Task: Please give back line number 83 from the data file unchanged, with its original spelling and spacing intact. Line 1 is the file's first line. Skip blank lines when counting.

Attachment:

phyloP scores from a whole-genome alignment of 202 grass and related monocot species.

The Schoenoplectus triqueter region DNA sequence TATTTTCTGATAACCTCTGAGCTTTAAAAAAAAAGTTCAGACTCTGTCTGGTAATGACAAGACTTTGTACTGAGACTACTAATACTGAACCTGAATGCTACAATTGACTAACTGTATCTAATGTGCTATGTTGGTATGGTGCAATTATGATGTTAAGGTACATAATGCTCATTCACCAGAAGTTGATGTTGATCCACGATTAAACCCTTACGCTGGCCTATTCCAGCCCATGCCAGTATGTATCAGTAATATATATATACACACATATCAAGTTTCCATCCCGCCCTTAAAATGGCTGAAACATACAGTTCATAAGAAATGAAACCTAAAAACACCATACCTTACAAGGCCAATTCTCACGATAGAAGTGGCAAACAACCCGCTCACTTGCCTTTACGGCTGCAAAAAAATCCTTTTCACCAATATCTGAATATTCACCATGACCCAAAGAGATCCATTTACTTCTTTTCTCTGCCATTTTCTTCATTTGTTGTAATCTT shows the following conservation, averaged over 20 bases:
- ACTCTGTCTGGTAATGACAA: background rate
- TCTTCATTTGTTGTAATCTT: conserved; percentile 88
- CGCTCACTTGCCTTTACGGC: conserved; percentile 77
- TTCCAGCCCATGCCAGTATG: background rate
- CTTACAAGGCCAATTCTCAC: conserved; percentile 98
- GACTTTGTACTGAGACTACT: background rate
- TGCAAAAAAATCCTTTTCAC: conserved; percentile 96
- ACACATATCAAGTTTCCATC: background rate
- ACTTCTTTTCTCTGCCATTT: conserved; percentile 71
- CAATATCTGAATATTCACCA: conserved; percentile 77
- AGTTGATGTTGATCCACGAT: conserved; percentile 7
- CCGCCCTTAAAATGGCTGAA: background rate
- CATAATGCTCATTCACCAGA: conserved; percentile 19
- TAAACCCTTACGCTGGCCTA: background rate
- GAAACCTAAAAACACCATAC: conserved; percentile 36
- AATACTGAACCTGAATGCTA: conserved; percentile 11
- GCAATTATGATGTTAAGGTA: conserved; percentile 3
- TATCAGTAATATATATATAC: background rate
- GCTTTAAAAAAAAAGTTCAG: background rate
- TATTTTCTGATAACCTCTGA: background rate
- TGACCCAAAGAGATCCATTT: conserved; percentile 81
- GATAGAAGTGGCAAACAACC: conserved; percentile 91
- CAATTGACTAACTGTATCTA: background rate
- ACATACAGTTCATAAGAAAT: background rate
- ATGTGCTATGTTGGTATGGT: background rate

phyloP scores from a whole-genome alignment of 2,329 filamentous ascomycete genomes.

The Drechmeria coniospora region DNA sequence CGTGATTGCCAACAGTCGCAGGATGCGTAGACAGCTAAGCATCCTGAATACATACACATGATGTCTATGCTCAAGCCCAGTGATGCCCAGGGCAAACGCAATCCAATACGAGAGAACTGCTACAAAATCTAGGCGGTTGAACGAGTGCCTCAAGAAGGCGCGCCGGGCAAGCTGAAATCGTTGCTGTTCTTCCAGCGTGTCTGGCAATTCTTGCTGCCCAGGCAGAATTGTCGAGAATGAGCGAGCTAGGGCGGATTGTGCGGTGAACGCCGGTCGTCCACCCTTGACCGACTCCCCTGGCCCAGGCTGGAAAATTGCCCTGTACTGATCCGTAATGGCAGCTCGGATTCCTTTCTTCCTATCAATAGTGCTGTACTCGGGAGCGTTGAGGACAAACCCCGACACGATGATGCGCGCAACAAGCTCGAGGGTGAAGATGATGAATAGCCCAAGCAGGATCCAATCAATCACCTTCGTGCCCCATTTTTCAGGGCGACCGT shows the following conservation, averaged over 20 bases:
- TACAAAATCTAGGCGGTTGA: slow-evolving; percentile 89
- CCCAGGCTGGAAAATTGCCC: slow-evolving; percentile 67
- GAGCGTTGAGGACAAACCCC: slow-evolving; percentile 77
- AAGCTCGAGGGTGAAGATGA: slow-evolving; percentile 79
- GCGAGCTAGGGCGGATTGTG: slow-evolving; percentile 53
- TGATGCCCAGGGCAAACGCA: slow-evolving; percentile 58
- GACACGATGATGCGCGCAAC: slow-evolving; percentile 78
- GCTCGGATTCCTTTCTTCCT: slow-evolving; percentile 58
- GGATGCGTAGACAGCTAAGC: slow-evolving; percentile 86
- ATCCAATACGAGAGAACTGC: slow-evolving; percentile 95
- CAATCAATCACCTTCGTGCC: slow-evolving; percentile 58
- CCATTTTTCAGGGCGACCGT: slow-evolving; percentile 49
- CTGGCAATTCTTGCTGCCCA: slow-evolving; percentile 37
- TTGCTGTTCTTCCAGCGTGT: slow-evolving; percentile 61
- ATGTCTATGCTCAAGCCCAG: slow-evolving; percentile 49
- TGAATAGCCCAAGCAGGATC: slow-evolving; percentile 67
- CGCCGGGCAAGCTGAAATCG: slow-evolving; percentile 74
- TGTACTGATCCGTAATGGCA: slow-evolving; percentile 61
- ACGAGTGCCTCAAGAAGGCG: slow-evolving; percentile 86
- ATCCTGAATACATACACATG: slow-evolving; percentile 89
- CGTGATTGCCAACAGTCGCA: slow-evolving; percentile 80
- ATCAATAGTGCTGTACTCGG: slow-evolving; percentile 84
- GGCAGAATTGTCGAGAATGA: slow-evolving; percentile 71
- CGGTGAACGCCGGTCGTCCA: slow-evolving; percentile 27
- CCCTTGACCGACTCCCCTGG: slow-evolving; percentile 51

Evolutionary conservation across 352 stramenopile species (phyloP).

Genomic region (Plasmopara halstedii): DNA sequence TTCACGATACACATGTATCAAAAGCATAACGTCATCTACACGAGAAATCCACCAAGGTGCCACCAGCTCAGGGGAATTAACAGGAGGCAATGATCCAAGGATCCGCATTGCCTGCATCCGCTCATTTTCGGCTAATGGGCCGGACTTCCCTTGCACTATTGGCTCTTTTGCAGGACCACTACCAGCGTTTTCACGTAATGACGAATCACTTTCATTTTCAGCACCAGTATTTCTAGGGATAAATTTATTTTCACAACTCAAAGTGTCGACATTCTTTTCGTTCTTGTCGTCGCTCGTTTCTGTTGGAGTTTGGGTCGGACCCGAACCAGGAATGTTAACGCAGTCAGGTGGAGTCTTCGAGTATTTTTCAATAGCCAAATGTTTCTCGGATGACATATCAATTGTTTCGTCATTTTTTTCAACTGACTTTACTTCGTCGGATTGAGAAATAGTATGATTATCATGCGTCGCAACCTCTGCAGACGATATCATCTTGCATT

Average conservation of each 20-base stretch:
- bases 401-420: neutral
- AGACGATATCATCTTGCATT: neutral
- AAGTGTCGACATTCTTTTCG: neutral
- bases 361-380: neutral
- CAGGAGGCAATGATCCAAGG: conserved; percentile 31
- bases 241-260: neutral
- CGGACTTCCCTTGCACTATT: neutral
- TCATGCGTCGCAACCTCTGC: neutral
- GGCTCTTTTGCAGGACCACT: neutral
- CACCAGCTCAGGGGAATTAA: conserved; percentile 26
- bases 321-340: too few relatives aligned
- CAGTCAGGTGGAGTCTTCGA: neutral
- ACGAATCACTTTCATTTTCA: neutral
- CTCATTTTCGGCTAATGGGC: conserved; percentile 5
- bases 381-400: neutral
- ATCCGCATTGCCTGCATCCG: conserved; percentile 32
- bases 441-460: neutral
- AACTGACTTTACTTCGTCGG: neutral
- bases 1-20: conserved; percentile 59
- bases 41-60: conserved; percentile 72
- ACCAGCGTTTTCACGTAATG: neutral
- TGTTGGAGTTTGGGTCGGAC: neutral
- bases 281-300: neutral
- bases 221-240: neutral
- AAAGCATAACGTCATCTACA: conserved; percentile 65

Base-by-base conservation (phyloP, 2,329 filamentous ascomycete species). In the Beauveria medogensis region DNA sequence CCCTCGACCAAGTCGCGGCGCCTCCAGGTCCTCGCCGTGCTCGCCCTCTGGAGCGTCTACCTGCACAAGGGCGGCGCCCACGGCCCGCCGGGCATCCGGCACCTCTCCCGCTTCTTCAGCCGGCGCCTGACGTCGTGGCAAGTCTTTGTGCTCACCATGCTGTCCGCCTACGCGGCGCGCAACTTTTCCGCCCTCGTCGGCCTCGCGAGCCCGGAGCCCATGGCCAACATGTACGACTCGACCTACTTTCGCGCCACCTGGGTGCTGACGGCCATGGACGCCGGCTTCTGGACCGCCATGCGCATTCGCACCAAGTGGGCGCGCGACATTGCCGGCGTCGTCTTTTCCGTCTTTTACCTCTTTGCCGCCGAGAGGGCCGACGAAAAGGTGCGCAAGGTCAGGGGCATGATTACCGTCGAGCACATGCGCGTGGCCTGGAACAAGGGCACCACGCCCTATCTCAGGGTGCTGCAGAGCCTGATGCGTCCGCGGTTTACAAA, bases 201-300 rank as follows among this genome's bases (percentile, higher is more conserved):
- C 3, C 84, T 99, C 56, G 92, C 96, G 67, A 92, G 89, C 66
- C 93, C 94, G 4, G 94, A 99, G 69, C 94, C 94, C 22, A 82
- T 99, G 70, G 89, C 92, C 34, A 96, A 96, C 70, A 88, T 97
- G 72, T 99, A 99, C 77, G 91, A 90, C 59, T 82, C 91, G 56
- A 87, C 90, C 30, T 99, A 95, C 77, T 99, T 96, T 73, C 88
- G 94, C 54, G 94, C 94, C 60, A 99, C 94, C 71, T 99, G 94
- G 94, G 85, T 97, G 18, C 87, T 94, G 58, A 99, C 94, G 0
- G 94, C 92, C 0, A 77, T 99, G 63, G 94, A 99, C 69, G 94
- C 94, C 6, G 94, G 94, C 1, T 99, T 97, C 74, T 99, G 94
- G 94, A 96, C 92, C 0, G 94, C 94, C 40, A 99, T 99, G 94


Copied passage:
Base-by-base conservation (phyloP, 2,329 filamentous ascomycete species). In the Beauveria medogensis region DNA sequence CCCTCGACCAAGTCGCGGCGCCTCCAGGTCCTCGCCGTGCTCGCCCTCTGGAGCGTCTACCTGCACAAGGGCGGCGCCCACGGCCCGCCGGGCATCCGGCACCTCTCCCGCTTCTTCAGCCGGCGCCTGACGTCGTGGCAAGTCTTTGTGCTCACCATGCTGTCCGCCTACGCGGCGCGCAACTTTTCCGCCCTCGTCGGCCTCGCGAGCCCGGAGCCCATGGCCAACATGTACGACTCGACCTACTTTCGCGCCACCTGGGTGCTGACGGCCATGGACGCCGGCTTCTGGACCGCCATGCGCATTCGCACCAAGTGGGCGCGCGACATTGCCGGCGTCGTCTTTTCCGTCTTTTACCTCTTTGCCGCCGAGAGGGCCGACGAAAAGGTGCGCAAGGTCAGGGGCATGATTACCGTCGAGCACATGCGCGTGGCCTGGAACAAGGGCACCACGCCCTATCTCAGGGTGCTGCAGAGCCTGATGCGTCCGCGGTTTACAAA, bases 201-300 rank as follows among this genome's bases (percentile, higher is more conserved):